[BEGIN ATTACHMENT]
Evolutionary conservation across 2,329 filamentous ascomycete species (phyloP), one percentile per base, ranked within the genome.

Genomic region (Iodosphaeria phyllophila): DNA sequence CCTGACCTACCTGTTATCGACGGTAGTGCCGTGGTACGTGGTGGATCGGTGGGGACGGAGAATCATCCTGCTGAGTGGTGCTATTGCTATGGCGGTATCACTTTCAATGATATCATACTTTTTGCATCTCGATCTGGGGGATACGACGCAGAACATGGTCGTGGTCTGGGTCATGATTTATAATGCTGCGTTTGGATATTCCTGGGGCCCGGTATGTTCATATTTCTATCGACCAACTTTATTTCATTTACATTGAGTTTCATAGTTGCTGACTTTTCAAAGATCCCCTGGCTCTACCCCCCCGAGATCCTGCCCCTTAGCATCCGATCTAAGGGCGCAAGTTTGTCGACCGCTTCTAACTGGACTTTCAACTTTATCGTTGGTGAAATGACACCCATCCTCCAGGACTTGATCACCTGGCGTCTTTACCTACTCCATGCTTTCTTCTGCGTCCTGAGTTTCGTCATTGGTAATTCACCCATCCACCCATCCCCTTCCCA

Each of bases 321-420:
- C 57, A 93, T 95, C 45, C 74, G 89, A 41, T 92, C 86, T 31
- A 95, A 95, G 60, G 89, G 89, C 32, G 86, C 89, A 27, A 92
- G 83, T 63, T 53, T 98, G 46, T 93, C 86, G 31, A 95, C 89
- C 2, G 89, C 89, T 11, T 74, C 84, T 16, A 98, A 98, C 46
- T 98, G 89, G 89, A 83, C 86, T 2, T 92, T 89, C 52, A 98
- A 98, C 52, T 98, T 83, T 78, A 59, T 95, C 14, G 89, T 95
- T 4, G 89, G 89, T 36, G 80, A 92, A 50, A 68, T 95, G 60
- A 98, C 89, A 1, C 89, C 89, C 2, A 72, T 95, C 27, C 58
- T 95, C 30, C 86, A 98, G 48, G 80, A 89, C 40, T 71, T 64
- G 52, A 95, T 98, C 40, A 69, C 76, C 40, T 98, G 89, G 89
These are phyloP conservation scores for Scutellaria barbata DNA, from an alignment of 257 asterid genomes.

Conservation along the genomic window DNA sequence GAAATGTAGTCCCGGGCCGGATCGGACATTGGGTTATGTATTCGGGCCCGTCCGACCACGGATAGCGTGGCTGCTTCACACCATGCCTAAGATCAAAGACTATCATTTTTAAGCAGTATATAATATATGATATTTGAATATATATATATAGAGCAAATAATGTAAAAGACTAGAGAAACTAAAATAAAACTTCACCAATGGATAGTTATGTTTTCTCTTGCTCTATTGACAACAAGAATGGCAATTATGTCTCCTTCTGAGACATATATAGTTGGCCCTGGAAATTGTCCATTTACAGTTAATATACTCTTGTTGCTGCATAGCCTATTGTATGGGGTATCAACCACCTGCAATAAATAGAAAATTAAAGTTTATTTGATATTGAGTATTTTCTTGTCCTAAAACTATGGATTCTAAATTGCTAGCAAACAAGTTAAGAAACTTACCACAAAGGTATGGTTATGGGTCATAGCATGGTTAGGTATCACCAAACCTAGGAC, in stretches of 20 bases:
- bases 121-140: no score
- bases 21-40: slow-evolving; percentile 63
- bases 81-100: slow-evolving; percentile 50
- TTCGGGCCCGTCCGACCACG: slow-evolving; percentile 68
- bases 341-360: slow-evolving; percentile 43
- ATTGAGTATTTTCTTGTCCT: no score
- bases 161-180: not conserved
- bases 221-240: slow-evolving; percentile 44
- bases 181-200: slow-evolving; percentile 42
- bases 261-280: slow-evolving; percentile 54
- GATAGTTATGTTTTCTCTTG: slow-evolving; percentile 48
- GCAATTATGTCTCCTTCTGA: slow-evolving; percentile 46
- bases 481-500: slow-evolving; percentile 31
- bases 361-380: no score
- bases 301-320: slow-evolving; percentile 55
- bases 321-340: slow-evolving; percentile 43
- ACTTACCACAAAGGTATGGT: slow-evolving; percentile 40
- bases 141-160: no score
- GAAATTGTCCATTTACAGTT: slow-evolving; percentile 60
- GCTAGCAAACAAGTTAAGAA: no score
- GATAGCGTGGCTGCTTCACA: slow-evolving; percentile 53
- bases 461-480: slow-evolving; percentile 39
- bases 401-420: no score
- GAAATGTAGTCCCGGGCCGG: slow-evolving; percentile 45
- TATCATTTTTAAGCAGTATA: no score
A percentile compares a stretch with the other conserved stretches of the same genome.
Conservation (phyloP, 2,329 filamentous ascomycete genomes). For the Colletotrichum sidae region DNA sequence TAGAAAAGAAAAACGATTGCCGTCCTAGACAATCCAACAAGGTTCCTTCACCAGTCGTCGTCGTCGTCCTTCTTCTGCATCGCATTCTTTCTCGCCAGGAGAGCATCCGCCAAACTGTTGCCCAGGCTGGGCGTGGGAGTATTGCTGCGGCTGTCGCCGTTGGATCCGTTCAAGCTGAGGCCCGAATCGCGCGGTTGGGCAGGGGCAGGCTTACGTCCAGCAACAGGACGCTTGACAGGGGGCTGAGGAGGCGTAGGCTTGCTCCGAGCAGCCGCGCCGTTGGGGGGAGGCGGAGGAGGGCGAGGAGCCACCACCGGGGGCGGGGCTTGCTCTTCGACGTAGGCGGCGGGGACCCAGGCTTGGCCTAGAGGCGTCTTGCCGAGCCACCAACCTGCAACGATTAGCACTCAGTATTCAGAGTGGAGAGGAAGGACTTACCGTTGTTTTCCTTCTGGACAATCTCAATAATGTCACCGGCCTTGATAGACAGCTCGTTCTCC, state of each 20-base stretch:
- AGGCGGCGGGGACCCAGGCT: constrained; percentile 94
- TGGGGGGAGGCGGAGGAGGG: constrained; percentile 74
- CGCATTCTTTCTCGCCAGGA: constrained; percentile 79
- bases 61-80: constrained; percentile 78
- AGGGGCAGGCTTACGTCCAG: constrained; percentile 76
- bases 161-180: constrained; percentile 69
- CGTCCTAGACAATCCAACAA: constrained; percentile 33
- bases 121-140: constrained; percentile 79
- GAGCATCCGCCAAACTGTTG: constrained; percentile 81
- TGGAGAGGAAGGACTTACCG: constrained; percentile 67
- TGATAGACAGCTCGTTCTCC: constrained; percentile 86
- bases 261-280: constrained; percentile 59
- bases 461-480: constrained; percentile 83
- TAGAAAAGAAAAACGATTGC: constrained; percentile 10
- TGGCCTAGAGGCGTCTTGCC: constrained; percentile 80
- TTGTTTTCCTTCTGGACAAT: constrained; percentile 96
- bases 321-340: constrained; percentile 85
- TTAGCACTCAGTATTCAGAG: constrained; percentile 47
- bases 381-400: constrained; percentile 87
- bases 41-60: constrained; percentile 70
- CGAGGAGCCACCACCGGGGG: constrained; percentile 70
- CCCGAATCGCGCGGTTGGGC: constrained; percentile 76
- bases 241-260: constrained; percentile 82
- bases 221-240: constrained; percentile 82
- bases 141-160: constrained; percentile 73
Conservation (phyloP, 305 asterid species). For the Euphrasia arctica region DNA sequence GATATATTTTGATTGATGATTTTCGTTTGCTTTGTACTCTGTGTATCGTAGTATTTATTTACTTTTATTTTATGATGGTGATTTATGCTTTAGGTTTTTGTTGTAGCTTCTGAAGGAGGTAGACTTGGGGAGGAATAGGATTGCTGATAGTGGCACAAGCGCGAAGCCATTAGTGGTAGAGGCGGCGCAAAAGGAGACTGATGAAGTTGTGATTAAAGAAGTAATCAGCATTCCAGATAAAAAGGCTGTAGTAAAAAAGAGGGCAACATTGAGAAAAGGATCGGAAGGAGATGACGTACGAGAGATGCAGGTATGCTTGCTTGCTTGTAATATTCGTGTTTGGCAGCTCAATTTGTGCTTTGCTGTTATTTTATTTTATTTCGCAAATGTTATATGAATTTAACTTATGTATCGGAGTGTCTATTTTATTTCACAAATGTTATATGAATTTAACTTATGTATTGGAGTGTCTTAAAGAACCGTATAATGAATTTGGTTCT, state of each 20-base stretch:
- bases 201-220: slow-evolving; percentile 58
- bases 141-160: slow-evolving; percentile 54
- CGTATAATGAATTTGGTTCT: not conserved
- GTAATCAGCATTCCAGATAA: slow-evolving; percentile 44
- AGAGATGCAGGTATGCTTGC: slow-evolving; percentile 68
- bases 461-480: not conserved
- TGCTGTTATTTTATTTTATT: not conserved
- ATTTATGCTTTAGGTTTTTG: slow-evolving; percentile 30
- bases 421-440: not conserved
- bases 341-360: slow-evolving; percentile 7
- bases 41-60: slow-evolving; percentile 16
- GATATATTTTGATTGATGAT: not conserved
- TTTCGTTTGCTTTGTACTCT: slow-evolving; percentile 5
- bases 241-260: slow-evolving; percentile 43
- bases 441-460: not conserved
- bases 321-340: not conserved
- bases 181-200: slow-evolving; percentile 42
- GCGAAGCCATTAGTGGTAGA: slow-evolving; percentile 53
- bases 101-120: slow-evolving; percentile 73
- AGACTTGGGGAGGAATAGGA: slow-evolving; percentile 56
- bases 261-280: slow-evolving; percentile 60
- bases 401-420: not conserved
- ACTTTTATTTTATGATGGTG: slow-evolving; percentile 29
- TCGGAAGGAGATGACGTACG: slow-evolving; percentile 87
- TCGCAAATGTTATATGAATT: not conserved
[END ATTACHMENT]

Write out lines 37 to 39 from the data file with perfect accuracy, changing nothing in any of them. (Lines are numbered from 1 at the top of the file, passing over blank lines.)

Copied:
- bases 461-480: slow-evolving; percentile 39
- bases 401-420: no score
- GAAATGTAGTCCCGGGCCGG: slow-evolving; percentile 45